A teacher librarian's learning journey

Information services – students September 20, 2012

Filed under: ETL501 Information Environment — Jennifer Baccon @ 12:45 am

Go to the School Community Profile template from the National Library of New Zealand. Using this document and the one above, identify how the community profile might be useful to a teacher-librarian?

Such a profile template provides for a richness and depth of information and, it would be envisaged, would be part of a Collection Management Policy (although not in this amount of depth it is proposed). Such a document and the collection of this data would surely be part of school documentation overall in some form when arriving at the guiding philosophy and subsequent mission of the school. The document outlines the foundations on which everything else stands.  It is the context in which learning takes place. Having this info can help the TL to make connections to the learner community – it’s a “head start” to meeting their information literacy needs. It brings pre-knowledge to the TL – learner interface.

Information services and information literacy

  • Info services need to be supported by TLs and teachers providing information literacy support

A student comes into the library at lunch break with a vague question such as I need information on houses. By questioning that student, the TL can eventually find out the exact nature of the student’s query, which might be I need information on solar energy in houses in South Australia.

The TL at this point has a number of options. S/he can lead the student to the shelves and/or to the library catalogue or s/he can advise the student on doing a search for information on an online database (if the library has some) or the Web.

Alternatively, the TL might ask the student to write down the query in the form of a concept map or to write a list of questions or keywords before showing the student where to find information. This method does not take a lot of time and can be effective in providing the student with information literacy support.

However, the TL may feel that, given more time (and the absence of several other students demanding attention) s/he might have given the student more advice eg. on note-taking or using keywords to structure an assignment.

From the above example, reflect on this situation and decide on methods which the TL could use to provide students with instant reminders of the information literacy/skills process. These might include posters or handouts or other methods. List three (3) ways in which you think a TL might do this. The context is a library where there is only one TL who has part-time clerical support.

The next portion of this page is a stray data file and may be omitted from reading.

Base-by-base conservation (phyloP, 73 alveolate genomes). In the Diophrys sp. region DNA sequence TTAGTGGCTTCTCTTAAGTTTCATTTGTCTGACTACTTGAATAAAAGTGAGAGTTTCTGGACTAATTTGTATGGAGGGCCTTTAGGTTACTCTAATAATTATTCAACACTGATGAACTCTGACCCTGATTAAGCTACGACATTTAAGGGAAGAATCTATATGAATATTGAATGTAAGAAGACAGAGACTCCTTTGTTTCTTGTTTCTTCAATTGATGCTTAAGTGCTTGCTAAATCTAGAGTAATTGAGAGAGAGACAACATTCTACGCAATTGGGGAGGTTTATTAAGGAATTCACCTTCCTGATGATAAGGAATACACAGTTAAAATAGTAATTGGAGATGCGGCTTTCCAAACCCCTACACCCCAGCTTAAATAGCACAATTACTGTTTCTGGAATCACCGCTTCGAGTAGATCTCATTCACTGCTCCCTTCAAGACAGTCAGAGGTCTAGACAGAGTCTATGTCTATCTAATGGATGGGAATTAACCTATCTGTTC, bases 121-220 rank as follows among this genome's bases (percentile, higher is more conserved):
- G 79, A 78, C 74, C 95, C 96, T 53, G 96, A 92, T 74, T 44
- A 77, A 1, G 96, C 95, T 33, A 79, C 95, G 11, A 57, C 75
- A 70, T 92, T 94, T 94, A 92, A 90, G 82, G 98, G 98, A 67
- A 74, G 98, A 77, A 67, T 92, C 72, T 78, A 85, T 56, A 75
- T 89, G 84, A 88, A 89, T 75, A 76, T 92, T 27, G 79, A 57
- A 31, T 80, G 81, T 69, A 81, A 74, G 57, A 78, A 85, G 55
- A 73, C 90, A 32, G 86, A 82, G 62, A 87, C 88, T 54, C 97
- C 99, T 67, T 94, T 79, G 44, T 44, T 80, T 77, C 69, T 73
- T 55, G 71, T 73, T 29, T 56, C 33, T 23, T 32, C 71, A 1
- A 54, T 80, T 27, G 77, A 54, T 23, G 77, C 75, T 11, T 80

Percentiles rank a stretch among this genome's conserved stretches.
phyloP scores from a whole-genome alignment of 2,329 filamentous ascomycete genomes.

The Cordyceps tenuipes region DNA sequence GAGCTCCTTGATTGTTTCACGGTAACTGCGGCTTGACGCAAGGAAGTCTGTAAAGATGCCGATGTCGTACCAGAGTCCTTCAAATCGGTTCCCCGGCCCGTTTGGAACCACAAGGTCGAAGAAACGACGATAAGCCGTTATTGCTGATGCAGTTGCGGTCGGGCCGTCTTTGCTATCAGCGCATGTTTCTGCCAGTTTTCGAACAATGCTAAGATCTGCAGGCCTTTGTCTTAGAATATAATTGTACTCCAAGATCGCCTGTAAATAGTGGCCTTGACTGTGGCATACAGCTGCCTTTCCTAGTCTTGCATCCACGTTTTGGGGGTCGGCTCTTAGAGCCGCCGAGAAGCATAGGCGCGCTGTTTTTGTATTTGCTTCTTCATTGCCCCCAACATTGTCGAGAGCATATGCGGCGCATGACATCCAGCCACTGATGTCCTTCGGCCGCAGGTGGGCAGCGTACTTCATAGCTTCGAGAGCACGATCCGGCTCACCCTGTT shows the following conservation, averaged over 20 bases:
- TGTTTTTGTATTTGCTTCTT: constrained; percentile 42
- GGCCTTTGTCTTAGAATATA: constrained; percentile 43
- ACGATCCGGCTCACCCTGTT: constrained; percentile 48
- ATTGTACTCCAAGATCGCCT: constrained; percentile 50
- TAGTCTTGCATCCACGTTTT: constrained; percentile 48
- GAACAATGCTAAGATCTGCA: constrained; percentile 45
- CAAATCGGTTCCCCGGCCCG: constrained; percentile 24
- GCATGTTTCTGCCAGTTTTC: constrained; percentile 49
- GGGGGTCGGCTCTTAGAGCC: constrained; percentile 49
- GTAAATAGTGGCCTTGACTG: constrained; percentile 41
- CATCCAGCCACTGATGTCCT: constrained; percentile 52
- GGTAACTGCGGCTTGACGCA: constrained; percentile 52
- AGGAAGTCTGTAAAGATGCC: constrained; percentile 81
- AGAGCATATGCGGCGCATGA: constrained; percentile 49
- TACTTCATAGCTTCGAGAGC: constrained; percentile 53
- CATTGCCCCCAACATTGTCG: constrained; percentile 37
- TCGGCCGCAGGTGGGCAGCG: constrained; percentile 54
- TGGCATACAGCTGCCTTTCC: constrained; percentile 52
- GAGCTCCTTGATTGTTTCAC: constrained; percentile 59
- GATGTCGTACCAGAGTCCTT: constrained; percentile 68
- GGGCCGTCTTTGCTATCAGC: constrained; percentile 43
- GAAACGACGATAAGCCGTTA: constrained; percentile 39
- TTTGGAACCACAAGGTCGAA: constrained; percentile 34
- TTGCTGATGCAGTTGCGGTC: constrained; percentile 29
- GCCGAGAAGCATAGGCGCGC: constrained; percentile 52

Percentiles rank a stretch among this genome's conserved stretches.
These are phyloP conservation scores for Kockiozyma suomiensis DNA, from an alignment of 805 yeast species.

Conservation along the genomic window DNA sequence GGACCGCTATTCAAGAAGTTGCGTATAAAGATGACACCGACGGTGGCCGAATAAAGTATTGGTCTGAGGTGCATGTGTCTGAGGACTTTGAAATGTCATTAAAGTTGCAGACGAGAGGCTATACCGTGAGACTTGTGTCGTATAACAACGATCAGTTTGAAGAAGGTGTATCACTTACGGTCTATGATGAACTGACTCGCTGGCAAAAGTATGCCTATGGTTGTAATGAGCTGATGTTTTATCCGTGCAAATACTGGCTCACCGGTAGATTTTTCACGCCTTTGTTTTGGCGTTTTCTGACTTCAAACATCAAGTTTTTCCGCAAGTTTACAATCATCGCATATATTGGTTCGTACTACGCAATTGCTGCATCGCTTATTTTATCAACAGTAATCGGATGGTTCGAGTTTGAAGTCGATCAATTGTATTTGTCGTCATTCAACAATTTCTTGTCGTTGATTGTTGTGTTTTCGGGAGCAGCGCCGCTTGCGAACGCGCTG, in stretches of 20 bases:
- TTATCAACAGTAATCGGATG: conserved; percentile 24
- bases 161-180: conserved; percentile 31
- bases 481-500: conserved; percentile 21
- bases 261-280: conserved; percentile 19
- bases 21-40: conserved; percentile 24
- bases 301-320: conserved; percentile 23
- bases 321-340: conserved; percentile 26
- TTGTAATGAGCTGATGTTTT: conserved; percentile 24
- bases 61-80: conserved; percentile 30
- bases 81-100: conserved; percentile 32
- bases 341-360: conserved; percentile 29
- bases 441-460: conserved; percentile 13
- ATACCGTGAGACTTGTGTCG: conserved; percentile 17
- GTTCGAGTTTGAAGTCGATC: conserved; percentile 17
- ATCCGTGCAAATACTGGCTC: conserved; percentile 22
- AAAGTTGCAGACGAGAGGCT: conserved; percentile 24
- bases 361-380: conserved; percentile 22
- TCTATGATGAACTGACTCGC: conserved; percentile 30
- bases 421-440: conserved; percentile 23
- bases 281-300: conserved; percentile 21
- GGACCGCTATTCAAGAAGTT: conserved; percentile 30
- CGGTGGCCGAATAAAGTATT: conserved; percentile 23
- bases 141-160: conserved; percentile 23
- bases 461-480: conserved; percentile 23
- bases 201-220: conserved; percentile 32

• Certainly first the TL needs to ascertain exactly what the need is.  Although it’s a reiteration of above, it’s absolutely crucial. Why are they looking for information (purpose)? What information and how much do they need exactly?  It should be routine in the interaction (reference interview). It demands a process of applying higher order thinking on the learner’s part and certainly defining purpose is an information literacy skill.
  • Maybe it could be a poster near the catalogues…Stop! Reflect…Why am I looking for information? etc. Could help to internalise the thinking.
  • Mapping it out is brilliant and it is hoped they have probably already done so in class. Thinking broadly across an inquiry across a year level, students could add/identify key words for searching or identify subjects using the in-class created concept maps. Makes sense to do this collaboratively with the teacher although individuals will want to identify personal inquiries.
  • Thinking specifically about the information skills process, I think some appropriate scaffolds available from the library might be sound additions to the collection. There are many similarities in information seeking behaviour at different stages of the process and these scaffolds could be used in responding to these. Kuhlthau would be very relevant here.
  • Early is inquiry children actually too “don’t know what they don’t” and sometime are asked to pose questions too inquiry to really take them deeper, to actually engage them with something genuinely intriguing. Always collect wanderings and wonderings observed in class along the way. A simple graffiti board…Web 2.0 wallwisher, corkboard…

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